Dr. Anne Sa’adah on "Education and Political Change in the Arab Middle East"
On Thursday, February 23, 2012,the Cultural Hour at Haigazian University hosted a lecture by Dr. Anne Sa’adah on "Thinking is the Solution! Education and Political Change in the Arab Middle East".
The guests were welcomed by Dr. Arda Ekmekji, Dean of the Faculty of Arts and Science, who examined rational thinking through Aristotle and wondered whether thinking has "become an expensive commodity" in the modern age. Ekmekji then introduced the speaker, who is currently working on a book called Stay Safe: A Personal Account of Lebanese Politics.
Dr. M. Anne Sa’adah, a professor of government at Dartmouth College who is on her sabbatical year in Beirut, was invited to come to the podium to present her ideas on education reform in relation to politics, particularly when it comes to teaching history.
Sa’adah, who holds a Ph.D. in Political Science from Harvard University, first outlined the problem in the Middle East region, namely an issue of sovereignty, and mentioned a couple of popular solutions before introducing hers: thinking. She then immediately provided a concrete example of the problem. With the help of photographs, Sa’adah showed how different monuments around Beirut lack plaques to properly explain their history. "There is no agreed national narrative," she explained.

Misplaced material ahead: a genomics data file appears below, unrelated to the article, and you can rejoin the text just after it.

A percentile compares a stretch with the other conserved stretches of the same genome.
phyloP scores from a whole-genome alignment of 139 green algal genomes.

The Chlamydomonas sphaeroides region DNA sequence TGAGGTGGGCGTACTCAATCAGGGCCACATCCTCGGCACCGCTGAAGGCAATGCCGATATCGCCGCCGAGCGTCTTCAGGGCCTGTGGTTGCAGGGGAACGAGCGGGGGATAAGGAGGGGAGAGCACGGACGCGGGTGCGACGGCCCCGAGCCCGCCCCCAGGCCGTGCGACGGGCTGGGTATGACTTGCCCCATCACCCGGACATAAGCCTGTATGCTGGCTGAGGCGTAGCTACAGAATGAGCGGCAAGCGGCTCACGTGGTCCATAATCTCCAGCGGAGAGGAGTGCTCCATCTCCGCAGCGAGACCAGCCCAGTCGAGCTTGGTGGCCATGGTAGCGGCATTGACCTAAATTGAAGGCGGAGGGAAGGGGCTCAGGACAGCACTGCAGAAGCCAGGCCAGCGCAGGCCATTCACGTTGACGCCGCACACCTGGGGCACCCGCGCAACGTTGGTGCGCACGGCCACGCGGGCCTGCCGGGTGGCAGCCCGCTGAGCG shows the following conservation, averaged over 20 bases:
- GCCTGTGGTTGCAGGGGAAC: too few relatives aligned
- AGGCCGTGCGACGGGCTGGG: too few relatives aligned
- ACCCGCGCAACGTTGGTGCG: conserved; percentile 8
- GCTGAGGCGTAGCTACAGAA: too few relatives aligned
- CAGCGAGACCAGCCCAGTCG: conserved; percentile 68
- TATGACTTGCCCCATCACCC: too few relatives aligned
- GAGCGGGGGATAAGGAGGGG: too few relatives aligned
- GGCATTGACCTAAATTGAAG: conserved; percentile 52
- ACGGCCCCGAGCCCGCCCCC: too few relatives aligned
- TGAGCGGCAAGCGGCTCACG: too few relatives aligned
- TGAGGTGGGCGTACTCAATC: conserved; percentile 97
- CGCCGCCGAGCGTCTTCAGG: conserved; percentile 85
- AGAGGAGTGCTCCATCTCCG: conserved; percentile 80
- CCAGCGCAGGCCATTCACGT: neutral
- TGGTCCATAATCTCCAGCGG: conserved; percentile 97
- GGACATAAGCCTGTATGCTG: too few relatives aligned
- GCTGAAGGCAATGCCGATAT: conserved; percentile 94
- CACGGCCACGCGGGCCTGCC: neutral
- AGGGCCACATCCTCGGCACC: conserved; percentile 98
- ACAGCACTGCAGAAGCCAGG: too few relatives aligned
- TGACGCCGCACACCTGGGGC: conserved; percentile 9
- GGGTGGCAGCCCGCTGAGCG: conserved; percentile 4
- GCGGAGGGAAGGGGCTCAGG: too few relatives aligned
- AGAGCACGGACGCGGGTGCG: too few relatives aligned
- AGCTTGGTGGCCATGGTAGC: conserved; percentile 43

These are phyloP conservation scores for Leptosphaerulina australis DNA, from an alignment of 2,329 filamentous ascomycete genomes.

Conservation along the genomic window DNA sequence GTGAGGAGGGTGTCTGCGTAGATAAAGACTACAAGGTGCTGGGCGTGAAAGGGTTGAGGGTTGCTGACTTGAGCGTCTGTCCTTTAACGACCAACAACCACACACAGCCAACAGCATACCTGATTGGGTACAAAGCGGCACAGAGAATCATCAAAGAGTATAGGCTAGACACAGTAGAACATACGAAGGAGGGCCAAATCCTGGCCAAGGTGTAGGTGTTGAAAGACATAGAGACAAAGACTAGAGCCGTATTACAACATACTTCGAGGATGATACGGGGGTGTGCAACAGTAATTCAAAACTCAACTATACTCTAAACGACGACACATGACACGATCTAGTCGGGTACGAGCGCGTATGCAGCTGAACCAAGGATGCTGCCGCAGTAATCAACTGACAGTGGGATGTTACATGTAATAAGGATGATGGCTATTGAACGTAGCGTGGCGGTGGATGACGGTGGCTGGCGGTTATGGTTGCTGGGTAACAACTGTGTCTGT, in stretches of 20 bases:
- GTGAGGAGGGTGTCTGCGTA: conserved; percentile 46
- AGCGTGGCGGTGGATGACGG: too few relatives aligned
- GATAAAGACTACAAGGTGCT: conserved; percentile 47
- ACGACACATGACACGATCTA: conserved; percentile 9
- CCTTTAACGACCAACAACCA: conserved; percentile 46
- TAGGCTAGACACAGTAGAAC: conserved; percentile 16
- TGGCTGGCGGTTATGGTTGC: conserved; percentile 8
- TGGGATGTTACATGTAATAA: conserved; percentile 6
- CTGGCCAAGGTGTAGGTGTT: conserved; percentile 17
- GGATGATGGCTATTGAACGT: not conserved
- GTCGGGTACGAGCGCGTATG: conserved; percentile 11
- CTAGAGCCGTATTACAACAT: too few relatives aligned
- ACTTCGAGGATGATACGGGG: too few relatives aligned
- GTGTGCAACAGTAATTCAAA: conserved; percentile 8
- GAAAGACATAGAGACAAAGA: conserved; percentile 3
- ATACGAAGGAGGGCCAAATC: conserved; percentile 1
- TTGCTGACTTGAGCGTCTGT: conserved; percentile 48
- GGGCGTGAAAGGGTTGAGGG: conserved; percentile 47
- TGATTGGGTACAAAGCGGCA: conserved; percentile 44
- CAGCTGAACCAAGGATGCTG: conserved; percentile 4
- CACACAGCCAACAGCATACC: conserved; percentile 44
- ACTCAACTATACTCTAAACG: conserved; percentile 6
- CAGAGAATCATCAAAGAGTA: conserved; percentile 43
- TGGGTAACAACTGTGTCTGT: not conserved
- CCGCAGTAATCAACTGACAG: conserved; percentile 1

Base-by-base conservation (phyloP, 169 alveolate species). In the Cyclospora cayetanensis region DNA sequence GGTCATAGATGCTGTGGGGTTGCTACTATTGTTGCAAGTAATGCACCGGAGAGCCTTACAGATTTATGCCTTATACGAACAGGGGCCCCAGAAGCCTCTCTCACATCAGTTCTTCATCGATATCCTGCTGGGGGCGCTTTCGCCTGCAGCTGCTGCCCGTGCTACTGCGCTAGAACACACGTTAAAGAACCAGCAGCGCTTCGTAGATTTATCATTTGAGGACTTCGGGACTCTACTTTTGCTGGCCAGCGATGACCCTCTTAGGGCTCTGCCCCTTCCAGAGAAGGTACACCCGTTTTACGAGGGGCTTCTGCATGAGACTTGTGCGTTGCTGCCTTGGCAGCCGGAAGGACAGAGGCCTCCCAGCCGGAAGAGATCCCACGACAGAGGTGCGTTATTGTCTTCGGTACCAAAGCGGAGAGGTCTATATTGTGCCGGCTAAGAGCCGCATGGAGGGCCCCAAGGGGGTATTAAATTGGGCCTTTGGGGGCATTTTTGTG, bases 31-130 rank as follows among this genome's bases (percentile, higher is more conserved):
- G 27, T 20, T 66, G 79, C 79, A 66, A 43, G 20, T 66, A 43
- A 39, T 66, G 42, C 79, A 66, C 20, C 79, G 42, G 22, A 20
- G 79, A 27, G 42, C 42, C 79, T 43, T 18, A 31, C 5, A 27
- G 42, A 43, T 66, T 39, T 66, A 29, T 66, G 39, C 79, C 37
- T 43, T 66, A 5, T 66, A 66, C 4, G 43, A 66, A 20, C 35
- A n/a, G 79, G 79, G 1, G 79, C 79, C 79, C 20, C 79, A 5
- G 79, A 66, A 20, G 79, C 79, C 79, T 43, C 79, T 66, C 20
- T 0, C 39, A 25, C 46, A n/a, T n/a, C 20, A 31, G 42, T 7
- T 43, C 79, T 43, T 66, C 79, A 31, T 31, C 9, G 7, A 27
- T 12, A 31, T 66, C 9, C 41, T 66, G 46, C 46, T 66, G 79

Moving from monuments to curricular reform, Sa’adah revealed that while most school subjects were updated post-civil war, only with history is the reform still "coming soon". While she acknowledged the challenges facing such a task, Sa’adah warned that in politics, a reluctance to think criticallyencourages "violence, miscalculation and stagnation".
Sa’adah then argued that there are bigger, prior problems in the education system that need to be addressed before the issue of the history curriculum, and these include poverty, an emphasis on rote learning, and a "multilingualism" that results in having "no linguistic proficiency in any language." She concluded by lauding the great efforts of individual teachers and expressing a hope that this could move to an institutional level.
The lecture was followed by aQ&A session and ended with refreshments.